Small Business Adapts to Shifting Expectations, New Tech

By: Mat Herron, Community Writer

Thanks to the growth of Amazon Prime, people expect their purchases to show up in one or two days.
 
It’s an expectation that’s forcing small and medium-sized businesses to rethink their approach to order fulfillment, as detailed in a 2017 Pitney Bowes/Forbes Insights report [1].
 
To preserve margin and control cost, smaller retailers are turning to a multi-carrier strategy that includes not only UPS and FedEx, but also the U.S. Postal Service.
 
Once considered a less attractive option for commercial use, USPS now competes favorably as a logistics vehicle. It maintains a six-day-a-week delivery schedule and offers a flat-rate Priority Mail option for packages that weigh up to 5 pounds, which make up the majority of e-commerce orders. USPS also charges less for international shipments, a welcome feature considering cross-border commerce is expected to reach $3.4 trillion in 2020 [2].
For other retailers, next day is still too slow: Everlane, which until recently had no physical store, partnered with Postmates in 2014 to deliver silk tops, cashmere sweaters, leather totes and other items to customers in San Francisco and New York within one hour. “If you can have pizza or a burrito delivered in minutes” the company’s website asks, “why not clothing?” [3].
 
“Buy Online, Pick Up in Store” is common now: Invesp, a consulting firm that specializes in conversion rate optimization and digital transformation strategies, says 57 percent of buyers it surveyed have picked up an online order in the past year [4]. Of those 57 percent, 73 percent said they bought online and picked up in person to save on shipping. This behavior has led to a new phenomenon - microshopping - meaning any trip that takes from three to five minutes.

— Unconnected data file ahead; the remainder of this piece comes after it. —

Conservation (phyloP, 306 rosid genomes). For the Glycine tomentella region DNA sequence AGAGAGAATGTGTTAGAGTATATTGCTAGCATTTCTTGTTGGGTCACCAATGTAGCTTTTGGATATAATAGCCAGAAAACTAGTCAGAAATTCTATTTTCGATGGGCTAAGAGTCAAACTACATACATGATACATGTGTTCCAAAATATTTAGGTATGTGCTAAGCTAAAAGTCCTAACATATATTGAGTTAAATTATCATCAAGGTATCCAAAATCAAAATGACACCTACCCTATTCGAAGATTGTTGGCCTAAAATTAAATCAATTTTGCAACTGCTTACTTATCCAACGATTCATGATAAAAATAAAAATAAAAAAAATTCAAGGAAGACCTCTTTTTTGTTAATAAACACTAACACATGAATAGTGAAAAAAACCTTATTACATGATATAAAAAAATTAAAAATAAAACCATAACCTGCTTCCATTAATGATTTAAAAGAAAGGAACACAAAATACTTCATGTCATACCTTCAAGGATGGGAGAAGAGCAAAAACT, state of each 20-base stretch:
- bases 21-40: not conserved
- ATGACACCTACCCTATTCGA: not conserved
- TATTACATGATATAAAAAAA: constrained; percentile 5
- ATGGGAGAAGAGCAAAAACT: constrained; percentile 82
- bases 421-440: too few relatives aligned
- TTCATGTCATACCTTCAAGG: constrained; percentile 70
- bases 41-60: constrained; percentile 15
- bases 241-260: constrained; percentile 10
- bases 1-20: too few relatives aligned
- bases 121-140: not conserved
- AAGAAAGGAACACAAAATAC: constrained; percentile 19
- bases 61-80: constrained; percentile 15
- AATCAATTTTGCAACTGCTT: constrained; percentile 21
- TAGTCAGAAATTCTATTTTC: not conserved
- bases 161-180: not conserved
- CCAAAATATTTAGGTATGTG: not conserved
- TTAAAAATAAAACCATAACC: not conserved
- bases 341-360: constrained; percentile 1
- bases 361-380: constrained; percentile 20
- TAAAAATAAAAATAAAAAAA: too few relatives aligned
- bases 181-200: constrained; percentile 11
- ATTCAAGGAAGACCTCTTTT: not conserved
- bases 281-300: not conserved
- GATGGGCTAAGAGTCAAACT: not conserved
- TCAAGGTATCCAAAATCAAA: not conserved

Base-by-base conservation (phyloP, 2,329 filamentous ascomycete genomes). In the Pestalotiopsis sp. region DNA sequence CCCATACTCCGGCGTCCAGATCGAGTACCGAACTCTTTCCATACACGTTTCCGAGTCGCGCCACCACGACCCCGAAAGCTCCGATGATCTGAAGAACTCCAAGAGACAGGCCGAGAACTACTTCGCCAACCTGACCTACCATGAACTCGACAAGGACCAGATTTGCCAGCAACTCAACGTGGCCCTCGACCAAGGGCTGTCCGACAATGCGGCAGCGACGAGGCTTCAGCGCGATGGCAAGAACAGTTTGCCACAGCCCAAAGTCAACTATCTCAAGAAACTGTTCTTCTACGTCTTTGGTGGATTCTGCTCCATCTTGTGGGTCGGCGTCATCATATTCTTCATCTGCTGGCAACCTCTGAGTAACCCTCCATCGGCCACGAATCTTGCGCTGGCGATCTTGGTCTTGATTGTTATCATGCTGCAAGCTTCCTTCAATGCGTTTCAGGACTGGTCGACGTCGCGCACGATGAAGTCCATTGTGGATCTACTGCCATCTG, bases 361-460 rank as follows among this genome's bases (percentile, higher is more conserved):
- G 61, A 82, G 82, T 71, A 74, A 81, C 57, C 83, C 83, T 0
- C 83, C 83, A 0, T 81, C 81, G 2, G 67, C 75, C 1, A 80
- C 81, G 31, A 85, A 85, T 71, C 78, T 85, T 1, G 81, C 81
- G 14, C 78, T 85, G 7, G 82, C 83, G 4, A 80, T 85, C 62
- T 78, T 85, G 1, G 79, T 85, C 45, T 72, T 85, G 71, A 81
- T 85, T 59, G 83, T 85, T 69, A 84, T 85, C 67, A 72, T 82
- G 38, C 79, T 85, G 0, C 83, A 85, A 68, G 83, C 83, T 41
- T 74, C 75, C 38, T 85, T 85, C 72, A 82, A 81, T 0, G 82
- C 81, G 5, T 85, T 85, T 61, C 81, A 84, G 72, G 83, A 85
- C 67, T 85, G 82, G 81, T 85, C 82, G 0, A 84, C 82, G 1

Amazon has helped foster microshopping through its Locker service, which it launched in 2011. Customers can select a Locker location as their delivery address and retrieve their packages from it using a code. As of December, Amazon had expanded the service to 2,000 locations in more than 50 cities in the United States, Canada and United Kingdom.
 
Traditional outlets like Best Buy and Dick’s Sporting Goods offer a variation, called “Buy Online, Ship From Store,” where orders are fulfilled at the retail location instead of a traditional warehouse.
 
This strategy decreases delivery times, minimizes the loss of potential sales (because an item is out of stock, for example) and exploits an asset legacy brands already have: their own buildings. “We spent the last 153 years building warehouses - we just called them stores,” former Macy’s CEO Peter Machse said. GAP CEO Glen Murphy points to his company’s 2,600 distribution centers [5].
 
Customers who prefer to venture outdoors and visit a physical shop should prepare for an immersive experience. Thanks to augmented reality and artificial intelligence, look for smart fitting rooms to take your measurements with a scanner, sensors to detect what kind of mood you’re in, and virtual payment systems to make your checkout seamless [6].
 
These innovations are largely driven by consumer sentiment: One study found that almost half of respondents who shop in person said good technology will determine whether they return [7].
The Speed of Sell